We’ve been to Audi’s Ingolstadt HQ to see its high-tech Sound Lab in action and hear B&O’s latest in-car audio system…
But first, a brief history lesson. The two companies have been in cahoots since 2005, when B&O’s first car audio system featured on the 2nd-gen Audi A8 saloon.
A decade later, B&O’s 3D sound technology made its debut in the Audi Q7. It saw B&O height speakers appear in a car environment for the first time, using a Fraunhofer Symphorium algorithm to help create three-dimensional audio effects.
Fast-forward to the 2018 Audi A8 and you can tick the options box for the very the latest version of B&O’s flagship set-up. The 3D Advanced Sound System boasts 23 speakers, 23 channels of amplification, 1920W of power, and a new arrangement of height speakers.
Not only do they appear in the car’s A-pillars, they’re also built into the roof lining for the first time, just above the rear doors. The system also uses a new version of the Fraunhofer Symhorium algorithm. And we’ve had a listen.
Audi’s sound philosophy
Before we strap ourselves in to hear the system, Mario Fresner, Audi’s Head of Sound and Acoustics, talks us through Audi’s sound philosophy: “We look for brilliant highs, high-energy mids and dynamic bass with enveloping staging.”
Fresner makes the point that Audi’s A1-A8 ranges attract different customers with different needs and expectations and, as a result, the audio is tuned slightly differently for each car segment.
“The A1, for example, is a sporty car for younger people, so it’s tuned to sound a bit more fun and dynamic. The A8 sound fits the luxuriousness of the car, with a balanced sound and faithful soundstage.”
Fresner concedes that designing an in-car audio system isn’t without its challenges, though – “we have road noise, engine noise and a small room with different materials – glass, plastic, leather etc.”
Christian Rückhert is Audi’s Head of Loudspeaker Development and his department is responsible for the specifications for all the speakers used in the car.
Once the general spec of the system is decided, the first part of the process involves outside suppliers submitting various acoustic samples for testing. Rückhert then uses Klippel measuring equipment and software to help select the drive units.
With the driver positioned in a rig, a laser is pointed at the centre of the membrane to measure excursion. A power voltage and multi-tone signal is then fed into the driver to measure the current going through the speaker.
“Having both measurements helps you to calculate the moving mass, stiffness of the spring and the magnetic field strength.”
Audi’s sound engineers also have access to a dedicated anechoic chamber, which Audi uses to take the acoustic measurements of the drive units. Distortion is measured to keep the in-car sound as neutral as possible and measurements are taken on- and off-axis, to see how different drivers react.
Once a supplier has been decided, the car and the speaker components are developed in parallel with the aid of Audi’s Sound Lab.
Prototype speakers are created, after which B&O tunes the car on site for three to four weeks. It’s then sent to Fraunhofer in order to program the 3D algorithm.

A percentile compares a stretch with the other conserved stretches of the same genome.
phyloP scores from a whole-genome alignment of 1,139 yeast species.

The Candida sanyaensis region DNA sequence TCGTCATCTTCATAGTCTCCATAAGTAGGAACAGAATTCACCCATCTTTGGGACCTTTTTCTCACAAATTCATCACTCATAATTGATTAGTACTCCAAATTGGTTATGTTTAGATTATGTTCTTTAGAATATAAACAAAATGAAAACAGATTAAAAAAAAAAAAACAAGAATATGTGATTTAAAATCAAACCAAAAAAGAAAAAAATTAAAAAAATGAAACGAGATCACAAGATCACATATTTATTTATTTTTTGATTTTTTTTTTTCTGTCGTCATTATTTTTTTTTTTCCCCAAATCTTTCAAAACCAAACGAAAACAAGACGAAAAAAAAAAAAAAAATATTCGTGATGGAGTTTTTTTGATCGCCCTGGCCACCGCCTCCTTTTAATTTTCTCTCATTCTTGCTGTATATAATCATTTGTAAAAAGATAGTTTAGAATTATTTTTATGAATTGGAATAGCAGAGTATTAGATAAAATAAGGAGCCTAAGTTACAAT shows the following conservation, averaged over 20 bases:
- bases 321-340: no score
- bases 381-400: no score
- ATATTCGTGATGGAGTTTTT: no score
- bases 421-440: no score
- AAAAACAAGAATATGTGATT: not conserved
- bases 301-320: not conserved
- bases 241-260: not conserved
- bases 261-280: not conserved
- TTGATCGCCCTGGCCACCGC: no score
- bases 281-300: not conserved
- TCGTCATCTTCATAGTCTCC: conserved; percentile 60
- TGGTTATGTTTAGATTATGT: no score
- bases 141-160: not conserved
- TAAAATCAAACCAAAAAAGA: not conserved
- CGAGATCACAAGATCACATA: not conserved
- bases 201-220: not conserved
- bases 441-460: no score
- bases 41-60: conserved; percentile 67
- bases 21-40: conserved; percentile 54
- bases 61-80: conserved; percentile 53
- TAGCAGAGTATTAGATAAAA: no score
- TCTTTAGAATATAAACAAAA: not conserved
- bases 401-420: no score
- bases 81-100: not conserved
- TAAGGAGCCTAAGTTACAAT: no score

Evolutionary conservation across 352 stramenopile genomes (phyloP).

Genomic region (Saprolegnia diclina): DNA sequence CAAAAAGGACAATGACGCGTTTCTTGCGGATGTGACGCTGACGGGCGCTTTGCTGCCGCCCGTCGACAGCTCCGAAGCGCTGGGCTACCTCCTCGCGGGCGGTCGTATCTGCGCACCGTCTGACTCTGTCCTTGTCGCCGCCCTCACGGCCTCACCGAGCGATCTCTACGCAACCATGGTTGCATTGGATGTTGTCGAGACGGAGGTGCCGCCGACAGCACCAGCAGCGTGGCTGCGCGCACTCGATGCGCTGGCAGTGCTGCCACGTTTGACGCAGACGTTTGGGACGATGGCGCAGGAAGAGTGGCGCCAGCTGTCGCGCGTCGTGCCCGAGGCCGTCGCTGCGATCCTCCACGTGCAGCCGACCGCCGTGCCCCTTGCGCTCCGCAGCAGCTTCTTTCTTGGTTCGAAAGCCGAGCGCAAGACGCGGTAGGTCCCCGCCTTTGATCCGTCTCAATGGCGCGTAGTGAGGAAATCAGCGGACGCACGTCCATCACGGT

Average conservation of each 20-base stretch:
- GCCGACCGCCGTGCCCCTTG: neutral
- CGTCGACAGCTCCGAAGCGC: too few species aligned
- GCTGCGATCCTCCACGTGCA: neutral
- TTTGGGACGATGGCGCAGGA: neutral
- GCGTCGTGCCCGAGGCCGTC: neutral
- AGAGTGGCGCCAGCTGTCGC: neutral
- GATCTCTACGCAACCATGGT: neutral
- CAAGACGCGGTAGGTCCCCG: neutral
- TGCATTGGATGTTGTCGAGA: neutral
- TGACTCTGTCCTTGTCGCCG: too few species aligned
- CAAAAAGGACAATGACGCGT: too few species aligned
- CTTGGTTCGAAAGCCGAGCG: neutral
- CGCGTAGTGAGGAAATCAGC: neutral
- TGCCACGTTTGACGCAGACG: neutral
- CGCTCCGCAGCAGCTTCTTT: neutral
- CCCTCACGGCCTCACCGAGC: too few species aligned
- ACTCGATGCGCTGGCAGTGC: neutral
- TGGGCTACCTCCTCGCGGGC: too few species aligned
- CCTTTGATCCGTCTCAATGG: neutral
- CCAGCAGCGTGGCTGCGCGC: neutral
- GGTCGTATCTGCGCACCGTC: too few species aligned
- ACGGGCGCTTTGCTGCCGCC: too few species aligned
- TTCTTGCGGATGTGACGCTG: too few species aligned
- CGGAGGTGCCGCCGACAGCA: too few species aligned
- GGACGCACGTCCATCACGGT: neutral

The car then moves to the test track, where adjustments can be made to compensate for the sound of the engine and external noise.
Audi even has its own listening room, complete with a couple of different systems and speaker configurations.
The engineers use the room to listen to stereo and multichannel audio to help render instruments and vocals as accurately as possible in the car.
Genelec monitors are Audi’s go-to speakers for surround and 3D audio, while stereo duties are shared between a pair of Wilson Audio Watts and active ATC floorstanders.
The 3D effect
Wolfrahm Jähn is the main project manager for the car’s new system and he takes control for our private listening session. He’s keen to explain why the A8’s 3D speakers are so important.
“When you drive, some surround systems can collapse as the noise levels outside increase, so having the 3D speakers help keep it up.
“The Fraunhofer Symphorium algorithm looks at a musical piece and tries to find elements which give an idea of height in the room. It extracts the signal and puts it through the 3D loudspeakers.” The process is designed to give the impression you’re sitting in a space with a much higher ceiling.
Jähn explains why compact cars such as the Audi A1 have greater limitations compared to larger models such as the A8. “They’re smaller, noisier, and need more bass and highs to give greater dynamism. The speakers are also much closer. It’s a completely different experience between cars.”
What about hi-res audio? Does it have a place on four wheels? Jähn points out the system can handle a wide range of audio formats and bitrates, but anything over 24-bit/48kHz is downsampled.
“I personally think it’s [24-bit/48kHz] enough”, says Jähn. “In the car you have so much noise, why do you need so much resolution that you can hear the cough of a mouse?”
We weren’t allowed to drive the car to see how the audio stood up to wind, road and engine noise, but we were treated to a few choice tracks and a demo of the 3D audio.
With it turned on, the sound certainly appeared to have a greater sense of height and spaciousness. Turned off, the soundfield appeared to drop down from the roof, you lost a little in terms of immersion, and the impact of the door speakers became more apparent.
The tonal character seemed similar to systems we’ve heard in B&O-equipped Audis such as the TT and R8, but we’ll be bringing you our full verdict in a review of this system later in the year. Here’s hoping the attention to detail throughout the development process helps deliver a suitably impressive in-car audio system.